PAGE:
Undocumented Migrants: without papers but not without rights
Migrants are considered as undocumented or in an irregular situation when they are not allowed to enter, stay or work following the law of the country.
The IOM reports that there are roughly 20 to 30 million irregular or undocumented migrants worldwide, which is about 10 to 15 per cent of the total number of international migrants.
Undocumented migration is an extremely emotional subject nowadays and is often used to stir up racial and cultural tensions. Some politicians and journalists play up fears of terrorism regularly linking migrants with criminality and talk about "invasion". This image is strengthened by the use of dramatic pictures of desperate people willing to risk everything to work abroad. Consequently, the words "illegal migrant" carry a connotation of criminality where the migrant is to blame for doing what human beings have always done: crossing borders or oceans in search of a better life. Yet "illegal migration" is an expression used on a daily basis and reference to "illegal migration" is pervasive in the media. For instance, in the USA, despite numerous calls from groups such as the National Association of Hispanic Journalists, the words "illegal", when describing a migrant, is still more than five times more common than the more neutral and accurate "undocumented". In 309 stories collected over a period of two months, there were 381 uses of the word "illegal" compared to 73 uses of the word "undocumented" when referring to irregular migrants.
A little bit of history
The concept of "irregular migration" is relatively new. Until recently, global migration was not regulated and visas and registration authorities simply did not exist. Migration was not an offence and usually, employment was not prohibited. Indeed, migrants were instead labelled "spontaneous immigrants" and could often easily regularise their status once in the new country. First used when immigration laws were passed in the 1920s to cope with European immigration into the USA, the concept of "illegal immigrant" was also applied during the 1930s, when unwanted Jewish migration to Palestine was declared "illegal immigration" by the British authorities. It was applied again, especially in Europe, during the 1960s and 1970s, though only occasionally, and the term "illegal immigration" only became mainstreamed from the mid 1980s onward. Therefore the concept of irregular migration is a phenomenon that has been politically and legally created recently and over a short time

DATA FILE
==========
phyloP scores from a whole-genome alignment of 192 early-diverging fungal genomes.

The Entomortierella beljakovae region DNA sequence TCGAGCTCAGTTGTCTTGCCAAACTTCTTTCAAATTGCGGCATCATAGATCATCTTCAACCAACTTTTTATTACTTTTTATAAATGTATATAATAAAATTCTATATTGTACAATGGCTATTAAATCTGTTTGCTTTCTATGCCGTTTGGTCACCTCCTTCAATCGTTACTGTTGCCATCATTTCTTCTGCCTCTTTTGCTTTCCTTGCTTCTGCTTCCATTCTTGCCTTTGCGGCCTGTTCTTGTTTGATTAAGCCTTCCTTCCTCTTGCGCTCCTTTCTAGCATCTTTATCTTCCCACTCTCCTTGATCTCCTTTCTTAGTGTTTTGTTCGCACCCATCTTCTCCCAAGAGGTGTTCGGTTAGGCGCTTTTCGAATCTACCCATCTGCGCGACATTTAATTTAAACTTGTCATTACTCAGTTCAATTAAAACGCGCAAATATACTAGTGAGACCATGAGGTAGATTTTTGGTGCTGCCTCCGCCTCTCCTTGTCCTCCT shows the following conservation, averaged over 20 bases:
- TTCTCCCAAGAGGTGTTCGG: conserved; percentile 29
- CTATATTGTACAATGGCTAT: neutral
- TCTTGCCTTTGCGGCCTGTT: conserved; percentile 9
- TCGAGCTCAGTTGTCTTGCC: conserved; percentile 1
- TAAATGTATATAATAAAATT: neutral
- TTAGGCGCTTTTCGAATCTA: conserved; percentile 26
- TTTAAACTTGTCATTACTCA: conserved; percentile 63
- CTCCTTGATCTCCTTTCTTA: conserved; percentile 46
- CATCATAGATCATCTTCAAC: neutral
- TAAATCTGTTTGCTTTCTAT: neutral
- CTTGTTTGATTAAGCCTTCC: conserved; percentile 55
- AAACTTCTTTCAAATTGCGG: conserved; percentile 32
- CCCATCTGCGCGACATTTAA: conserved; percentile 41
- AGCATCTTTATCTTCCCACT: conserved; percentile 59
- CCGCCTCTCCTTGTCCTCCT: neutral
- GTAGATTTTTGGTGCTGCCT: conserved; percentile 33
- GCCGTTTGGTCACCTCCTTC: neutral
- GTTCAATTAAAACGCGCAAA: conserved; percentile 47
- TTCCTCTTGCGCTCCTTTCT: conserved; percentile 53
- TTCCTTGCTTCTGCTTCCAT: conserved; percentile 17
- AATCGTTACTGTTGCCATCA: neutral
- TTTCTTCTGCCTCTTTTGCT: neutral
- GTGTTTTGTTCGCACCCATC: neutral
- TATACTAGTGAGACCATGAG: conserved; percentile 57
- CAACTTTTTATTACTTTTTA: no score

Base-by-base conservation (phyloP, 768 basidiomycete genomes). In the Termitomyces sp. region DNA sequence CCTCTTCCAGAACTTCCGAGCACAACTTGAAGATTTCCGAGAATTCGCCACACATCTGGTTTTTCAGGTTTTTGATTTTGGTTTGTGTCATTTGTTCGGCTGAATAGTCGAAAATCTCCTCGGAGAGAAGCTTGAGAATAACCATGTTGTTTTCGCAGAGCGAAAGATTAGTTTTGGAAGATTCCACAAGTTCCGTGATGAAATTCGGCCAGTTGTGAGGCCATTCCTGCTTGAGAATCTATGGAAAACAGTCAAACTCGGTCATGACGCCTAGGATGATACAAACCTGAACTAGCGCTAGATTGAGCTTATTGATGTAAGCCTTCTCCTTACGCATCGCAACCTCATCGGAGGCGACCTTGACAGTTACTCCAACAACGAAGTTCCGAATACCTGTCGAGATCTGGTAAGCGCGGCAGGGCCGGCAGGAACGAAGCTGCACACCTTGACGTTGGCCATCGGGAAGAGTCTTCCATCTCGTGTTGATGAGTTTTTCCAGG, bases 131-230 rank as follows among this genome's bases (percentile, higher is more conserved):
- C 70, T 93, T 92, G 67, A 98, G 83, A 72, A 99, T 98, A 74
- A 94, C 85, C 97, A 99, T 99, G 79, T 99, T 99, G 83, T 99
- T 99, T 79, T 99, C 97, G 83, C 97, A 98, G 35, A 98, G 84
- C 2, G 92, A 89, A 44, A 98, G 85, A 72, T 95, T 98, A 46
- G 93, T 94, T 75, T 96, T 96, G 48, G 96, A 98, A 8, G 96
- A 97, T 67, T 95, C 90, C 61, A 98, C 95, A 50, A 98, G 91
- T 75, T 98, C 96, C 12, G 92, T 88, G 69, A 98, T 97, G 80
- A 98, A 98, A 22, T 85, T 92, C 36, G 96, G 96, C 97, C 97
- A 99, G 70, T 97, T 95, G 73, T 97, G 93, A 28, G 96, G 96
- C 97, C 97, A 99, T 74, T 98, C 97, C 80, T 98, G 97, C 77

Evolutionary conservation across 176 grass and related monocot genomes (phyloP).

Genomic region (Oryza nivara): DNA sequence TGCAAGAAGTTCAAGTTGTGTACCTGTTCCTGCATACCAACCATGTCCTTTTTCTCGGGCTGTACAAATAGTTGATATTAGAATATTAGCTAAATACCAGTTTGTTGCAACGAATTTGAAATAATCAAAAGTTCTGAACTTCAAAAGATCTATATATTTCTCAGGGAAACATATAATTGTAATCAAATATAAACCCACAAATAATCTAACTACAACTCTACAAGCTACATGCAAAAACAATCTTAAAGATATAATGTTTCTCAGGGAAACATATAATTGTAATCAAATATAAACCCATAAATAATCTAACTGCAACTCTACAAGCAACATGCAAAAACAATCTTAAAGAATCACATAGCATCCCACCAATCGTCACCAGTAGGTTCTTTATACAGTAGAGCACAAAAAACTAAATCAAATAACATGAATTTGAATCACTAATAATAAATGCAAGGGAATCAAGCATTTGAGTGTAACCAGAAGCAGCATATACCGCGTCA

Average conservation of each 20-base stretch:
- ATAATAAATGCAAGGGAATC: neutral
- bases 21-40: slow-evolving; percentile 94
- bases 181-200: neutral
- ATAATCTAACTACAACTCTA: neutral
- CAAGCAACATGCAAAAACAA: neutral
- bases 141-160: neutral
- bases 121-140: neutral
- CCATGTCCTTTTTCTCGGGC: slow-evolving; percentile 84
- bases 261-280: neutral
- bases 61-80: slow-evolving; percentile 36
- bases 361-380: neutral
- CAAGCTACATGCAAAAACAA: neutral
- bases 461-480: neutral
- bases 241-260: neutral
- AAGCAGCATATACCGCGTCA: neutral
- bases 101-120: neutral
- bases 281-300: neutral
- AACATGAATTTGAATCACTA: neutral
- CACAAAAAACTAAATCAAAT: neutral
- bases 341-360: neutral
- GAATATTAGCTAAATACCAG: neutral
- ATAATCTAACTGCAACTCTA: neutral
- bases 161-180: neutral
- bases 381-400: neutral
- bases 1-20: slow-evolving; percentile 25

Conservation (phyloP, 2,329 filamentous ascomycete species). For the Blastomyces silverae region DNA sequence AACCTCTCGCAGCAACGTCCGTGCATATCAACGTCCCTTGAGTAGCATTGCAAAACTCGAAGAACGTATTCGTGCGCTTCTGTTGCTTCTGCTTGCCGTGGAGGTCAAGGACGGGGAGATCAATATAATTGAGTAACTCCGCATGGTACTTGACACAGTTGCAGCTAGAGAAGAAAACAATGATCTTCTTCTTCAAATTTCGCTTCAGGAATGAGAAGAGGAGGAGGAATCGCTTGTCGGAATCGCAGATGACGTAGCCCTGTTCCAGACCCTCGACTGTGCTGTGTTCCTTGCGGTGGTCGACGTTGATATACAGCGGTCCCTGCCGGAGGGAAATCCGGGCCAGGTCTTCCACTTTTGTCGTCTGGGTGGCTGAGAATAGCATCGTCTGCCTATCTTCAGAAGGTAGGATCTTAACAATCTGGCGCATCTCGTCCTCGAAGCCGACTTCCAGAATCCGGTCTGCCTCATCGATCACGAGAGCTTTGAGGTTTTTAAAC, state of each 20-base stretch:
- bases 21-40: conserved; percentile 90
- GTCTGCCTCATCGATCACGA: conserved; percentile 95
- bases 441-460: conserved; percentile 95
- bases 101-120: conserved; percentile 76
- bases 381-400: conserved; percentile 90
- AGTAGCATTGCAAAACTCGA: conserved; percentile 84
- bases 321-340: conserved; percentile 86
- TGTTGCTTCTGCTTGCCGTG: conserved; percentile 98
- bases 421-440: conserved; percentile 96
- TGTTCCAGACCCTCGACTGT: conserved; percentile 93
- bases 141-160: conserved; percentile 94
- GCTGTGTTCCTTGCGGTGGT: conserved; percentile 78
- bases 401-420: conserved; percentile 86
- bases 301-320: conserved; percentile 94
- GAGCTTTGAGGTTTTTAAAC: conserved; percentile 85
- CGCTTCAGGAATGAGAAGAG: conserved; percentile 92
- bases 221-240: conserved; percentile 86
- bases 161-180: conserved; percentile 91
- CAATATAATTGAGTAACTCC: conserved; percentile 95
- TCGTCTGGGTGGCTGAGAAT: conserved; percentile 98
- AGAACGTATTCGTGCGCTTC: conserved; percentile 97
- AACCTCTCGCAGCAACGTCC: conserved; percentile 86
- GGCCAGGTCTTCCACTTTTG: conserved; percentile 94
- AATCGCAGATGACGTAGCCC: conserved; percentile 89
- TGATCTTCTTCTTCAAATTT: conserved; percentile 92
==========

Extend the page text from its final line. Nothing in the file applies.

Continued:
From regular folk to irregular migrant
There is very little critical assessment of how migrants become "irregular"; however "blame is usually attributed to the migrants". Whilst the term "irregular migrant" is the correct definition for a human being in an irregular situation, it does not reflect the varied motivations and ways by which people find themselves in an irregular situation.
Life as an undocumented migrant
Invisibility and silence
"Fear is the clandestine’s shadow. Fear of everything and everyone: of taking the bus, of working, of moving. One must take care not to be conspicuous, not to loiter in the shopping centres. Those who have nothing to buy, have no reason to loiter there ... Every action holds its own measure of risk."
Irregular migrants (especially people who have been trafficked or smuggled) rarely appear in official statistics. Often stripped of identity documents and fearful of contact with the authorities, irregular migrants are difficult to identify or trace. Sometimes migrants themselves seek invisibility to escape official attention or threats to themselves or their families. Sending money home (remittances) for instance, one of the main reasons for migrating, can be a very risky affair for undocumented migrants because a money transfer often requires proof of identity. Therefore, undocumented migrants tend to use less reliable and more expensive means of money transfer. This means that they send less back home or at times, nothing at all. This is sadly ironic considering that many left their countries to help sustain their families.